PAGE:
The purpose of this study was to evaluate the validity and reliability of a medicine ball throw test to assess explosive power. Twenty competitive sand volleyball players (10 male players, 10 female players) performed a medicine ball throw and a standard countermovement vertical jump. The subjects attended 2 sessions; at each session, 3 attempts of each test were completed. The movement pattern for the medicine ball throw was a backward overhead toss. To standardize for body weight, a power index was calculated for the countermovement vertical jump using the Lewis formula. Validity was assessed using the best score for both the throw and the jump, and reliability was assessed using the best score from each session. There was a strong correlation between the distance of the medicine ball throw and the power index for the countermovement vertical jump (r = 0.906, p < 0.01). For the countermovement vertical jump, the test-retest reliability was 0.993 (p < 0.01), and for the medicine ball throw, the testretest reliability was 0.996 (p < 0.01). These findings suggest that the medicine ball throw test is a valid and reliable test for assessing explosive power for an analogous total-body movement pattern and general athletic bility.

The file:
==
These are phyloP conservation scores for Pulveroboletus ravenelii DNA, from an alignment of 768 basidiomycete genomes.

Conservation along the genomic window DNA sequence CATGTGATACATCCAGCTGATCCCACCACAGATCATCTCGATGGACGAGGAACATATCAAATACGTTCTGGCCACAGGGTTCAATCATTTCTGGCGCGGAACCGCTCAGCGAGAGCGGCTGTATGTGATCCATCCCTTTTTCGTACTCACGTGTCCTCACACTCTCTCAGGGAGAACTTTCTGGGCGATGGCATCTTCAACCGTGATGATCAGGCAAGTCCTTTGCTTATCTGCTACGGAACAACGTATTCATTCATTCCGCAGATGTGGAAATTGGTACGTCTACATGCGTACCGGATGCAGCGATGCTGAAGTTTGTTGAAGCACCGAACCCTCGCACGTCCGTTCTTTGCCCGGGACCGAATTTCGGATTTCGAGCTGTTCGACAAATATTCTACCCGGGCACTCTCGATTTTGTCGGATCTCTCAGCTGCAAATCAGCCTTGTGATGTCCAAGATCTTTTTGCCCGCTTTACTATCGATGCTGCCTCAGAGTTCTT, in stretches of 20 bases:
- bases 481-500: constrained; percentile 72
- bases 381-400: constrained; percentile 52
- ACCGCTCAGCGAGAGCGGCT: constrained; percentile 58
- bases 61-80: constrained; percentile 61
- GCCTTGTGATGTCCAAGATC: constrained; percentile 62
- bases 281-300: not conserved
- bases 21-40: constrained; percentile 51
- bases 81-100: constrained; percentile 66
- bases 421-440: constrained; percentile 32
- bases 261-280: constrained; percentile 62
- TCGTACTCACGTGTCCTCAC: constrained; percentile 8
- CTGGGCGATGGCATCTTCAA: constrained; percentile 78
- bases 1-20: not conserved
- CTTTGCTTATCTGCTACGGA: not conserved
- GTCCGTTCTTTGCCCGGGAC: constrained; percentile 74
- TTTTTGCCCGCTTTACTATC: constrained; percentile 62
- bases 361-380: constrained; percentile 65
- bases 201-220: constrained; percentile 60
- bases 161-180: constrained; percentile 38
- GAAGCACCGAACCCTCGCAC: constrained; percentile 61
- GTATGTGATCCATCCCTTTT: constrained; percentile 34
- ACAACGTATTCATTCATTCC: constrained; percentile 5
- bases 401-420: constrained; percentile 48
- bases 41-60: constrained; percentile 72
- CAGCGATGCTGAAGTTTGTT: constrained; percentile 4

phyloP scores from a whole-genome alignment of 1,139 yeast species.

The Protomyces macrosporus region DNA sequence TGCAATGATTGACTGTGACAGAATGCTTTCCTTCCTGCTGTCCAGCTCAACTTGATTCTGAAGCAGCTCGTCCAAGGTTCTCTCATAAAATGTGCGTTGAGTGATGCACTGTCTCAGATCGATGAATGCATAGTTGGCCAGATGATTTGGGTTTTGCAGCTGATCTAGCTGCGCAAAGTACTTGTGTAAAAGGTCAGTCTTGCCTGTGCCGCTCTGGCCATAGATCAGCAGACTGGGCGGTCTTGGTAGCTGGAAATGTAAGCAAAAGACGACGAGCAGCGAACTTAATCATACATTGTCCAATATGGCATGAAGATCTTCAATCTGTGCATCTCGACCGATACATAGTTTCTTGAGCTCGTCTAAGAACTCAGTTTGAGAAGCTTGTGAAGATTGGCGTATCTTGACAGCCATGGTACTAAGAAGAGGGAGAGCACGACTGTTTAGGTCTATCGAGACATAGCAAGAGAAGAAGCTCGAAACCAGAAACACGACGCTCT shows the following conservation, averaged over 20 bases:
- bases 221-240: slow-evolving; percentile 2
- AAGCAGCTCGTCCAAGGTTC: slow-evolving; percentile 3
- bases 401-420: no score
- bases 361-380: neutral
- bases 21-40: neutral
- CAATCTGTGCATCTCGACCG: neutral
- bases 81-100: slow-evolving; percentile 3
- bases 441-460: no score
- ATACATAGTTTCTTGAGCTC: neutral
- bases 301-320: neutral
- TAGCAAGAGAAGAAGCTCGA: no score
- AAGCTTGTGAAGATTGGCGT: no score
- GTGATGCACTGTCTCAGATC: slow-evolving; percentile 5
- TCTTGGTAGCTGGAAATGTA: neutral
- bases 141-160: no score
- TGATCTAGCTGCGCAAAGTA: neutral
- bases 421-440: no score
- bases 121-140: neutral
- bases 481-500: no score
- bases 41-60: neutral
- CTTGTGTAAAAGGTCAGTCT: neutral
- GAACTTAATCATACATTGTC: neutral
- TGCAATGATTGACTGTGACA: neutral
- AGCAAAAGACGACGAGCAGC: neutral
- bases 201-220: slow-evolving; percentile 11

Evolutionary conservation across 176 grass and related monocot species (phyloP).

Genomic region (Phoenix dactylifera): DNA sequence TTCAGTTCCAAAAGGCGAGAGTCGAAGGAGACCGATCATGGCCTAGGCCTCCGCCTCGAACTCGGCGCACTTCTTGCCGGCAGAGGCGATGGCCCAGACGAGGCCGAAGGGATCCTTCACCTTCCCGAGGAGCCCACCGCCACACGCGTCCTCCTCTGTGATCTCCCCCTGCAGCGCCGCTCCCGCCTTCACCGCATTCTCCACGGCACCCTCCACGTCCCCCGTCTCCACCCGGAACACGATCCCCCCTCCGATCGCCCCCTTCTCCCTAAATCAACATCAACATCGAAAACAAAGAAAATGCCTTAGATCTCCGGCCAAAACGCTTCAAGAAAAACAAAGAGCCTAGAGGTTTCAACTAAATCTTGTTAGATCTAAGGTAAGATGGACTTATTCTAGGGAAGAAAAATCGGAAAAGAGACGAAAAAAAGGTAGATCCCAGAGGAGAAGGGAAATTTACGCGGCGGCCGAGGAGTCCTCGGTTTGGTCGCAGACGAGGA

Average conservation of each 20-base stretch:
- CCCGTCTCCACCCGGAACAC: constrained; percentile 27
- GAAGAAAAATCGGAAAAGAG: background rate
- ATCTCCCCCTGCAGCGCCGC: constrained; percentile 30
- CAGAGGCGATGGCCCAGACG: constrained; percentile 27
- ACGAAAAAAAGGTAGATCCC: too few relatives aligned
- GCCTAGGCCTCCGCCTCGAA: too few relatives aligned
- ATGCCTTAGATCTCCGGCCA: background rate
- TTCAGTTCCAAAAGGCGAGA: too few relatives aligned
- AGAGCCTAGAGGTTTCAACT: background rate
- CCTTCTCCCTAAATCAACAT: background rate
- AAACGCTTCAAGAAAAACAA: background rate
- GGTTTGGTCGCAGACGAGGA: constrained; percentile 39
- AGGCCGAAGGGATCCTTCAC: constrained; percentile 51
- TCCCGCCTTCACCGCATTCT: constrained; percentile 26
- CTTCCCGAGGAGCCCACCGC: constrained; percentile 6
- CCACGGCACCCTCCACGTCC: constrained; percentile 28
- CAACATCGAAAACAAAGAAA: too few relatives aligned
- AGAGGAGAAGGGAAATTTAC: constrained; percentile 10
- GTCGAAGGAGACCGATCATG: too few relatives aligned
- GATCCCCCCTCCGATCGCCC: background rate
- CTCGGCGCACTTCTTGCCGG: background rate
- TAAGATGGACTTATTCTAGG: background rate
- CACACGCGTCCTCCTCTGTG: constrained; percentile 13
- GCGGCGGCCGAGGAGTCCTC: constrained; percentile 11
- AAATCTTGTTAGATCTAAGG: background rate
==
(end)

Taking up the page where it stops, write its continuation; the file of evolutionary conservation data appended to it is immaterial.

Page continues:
(C) 2001 National Strength and Conditioning Association